Return on Investment (ROI) has been abandoned as a means to measure coaching’s effectiveness, according to research. Other trends revealed include coaching becoming even more exclusive, increasing interest in neuroscience and confidence in coaching at an all-time high, according to US-based Sherpa’s 9th Executive Coaching Survey 2014 (bit.ly/MqaNkm).
In what the researchers call a “startling discovery”, the survey showed the number of consultants who use ROI to measure coaching’s value dropped from 33 to 22 per cent this year. Only 11 per cent of executive coaches try it.
The most popular measurement (28%) among external coaches of the value of executive coaching is 360 feedback, taken before and after coaching, a method pioneered by Marshall Goldsmith. Other methods included wellbeing and engagement (21%) and performance reviews (20%), the most popular among internal coaches. In fourth place is the newest measure on the market, Sherpa’s Impact on Business measure (13%). ROI trailed, and Effectiveness of Learning (Kirkpatrick) came in last (7%), except in Australia, where it came in first.
Coaches and leaders in Europe, Africa, North and South America see the application of neuroscience in coaching as the industry’s most important trend. Some 76 per cent of executive coaches say it should have a role.
Executive coaching is once again becoming the province of senior leaders and top executives. The number of organisations that reserve coaching for top executives only is growing, year by year, with a six-year ‘winning streak’.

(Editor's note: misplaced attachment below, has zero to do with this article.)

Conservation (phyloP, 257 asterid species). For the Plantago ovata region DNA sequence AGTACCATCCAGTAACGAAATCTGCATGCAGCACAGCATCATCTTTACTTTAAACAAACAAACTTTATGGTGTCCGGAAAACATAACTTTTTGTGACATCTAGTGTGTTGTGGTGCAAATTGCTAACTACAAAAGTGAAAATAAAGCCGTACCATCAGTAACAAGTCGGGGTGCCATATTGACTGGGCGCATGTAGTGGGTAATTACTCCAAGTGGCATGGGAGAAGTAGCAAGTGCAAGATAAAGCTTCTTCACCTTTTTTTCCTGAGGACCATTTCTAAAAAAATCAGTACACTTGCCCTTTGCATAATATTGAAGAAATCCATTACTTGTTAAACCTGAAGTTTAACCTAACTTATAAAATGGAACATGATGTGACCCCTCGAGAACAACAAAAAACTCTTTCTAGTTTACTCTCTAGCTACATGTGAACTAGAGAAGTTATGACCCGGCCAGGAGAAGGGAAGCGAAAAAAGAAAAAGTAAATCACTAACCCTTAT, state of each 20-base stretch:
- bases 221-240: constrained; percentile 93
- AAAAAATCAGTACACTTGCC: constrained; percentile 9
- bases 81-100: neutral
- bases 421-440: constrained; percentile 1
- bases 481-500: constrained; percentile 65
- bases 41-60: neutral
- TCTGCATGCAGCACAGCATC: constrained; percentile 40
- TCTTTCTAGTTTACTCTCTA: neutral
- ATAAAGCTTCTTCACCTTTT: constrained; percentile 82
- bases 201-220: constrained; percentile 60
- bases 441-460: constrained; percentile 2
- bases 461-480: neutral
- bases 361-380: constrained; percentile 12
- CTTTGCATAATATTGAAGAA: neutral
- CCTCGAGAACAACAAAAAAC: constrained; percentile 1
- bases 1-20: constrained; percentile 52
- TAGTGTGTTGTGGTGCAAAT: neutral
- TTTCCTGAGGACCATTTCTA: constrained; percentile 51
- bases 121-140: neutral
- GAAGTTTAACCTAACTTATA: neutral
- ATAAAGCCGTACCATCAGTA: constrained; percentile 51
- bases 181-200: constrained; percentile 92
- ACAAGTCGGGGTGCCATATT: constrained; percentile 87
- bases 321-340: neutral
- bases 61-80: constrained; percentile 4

The survey also found the number of organisations with coaching skills programmes has fallen for the first time. It attributes this, in part, to problems with coaching definitions – some equate it with training, for example, including the US Office of Personnel Management: “Coaching, in its simplest form, means to train, tutor or give instruction.”
However, confidence in coaching is higher than ever, according to Sherpa’s Coaching Confidence Index. To calculate the index, Sherpa considers rates charged by executive coaches, the number of clients they serve, predictions about demand for coaching and the amount of time executive coaches spend in marketing their services, among other factors. This year’s index has leapt to a record high of 166 (2006 = 100).
Internationally, the credibility of coaching is highest in Brazil. Canada saw a 10 per cent gain in “very high” responses this year. China also saw steady progress, with judgments of “mediocre” virtually disappearing. Japan saw a big move from “somewhat high” valuations into the “very high”. Germany kept last year’s levels of positive opinion, as did the US, UK and South Africa.
Coaching’s credibility is reaching new heights. Those who say it is “somewhat high” or “very high” jumped to 90 per cent in our 2012 report, and again in 2013, improving in 2014, to 93 per cent.
Over the years, coaching has shifted away from problem-solving towards pro-active leadership development. The latest report highlights a deepening of this. It also found male coaches are more likely than women to work with people in need of leadership development, while female coaches are more likely than men to work with individuals in transition.
Coaching at Work, Volume 9, issue 2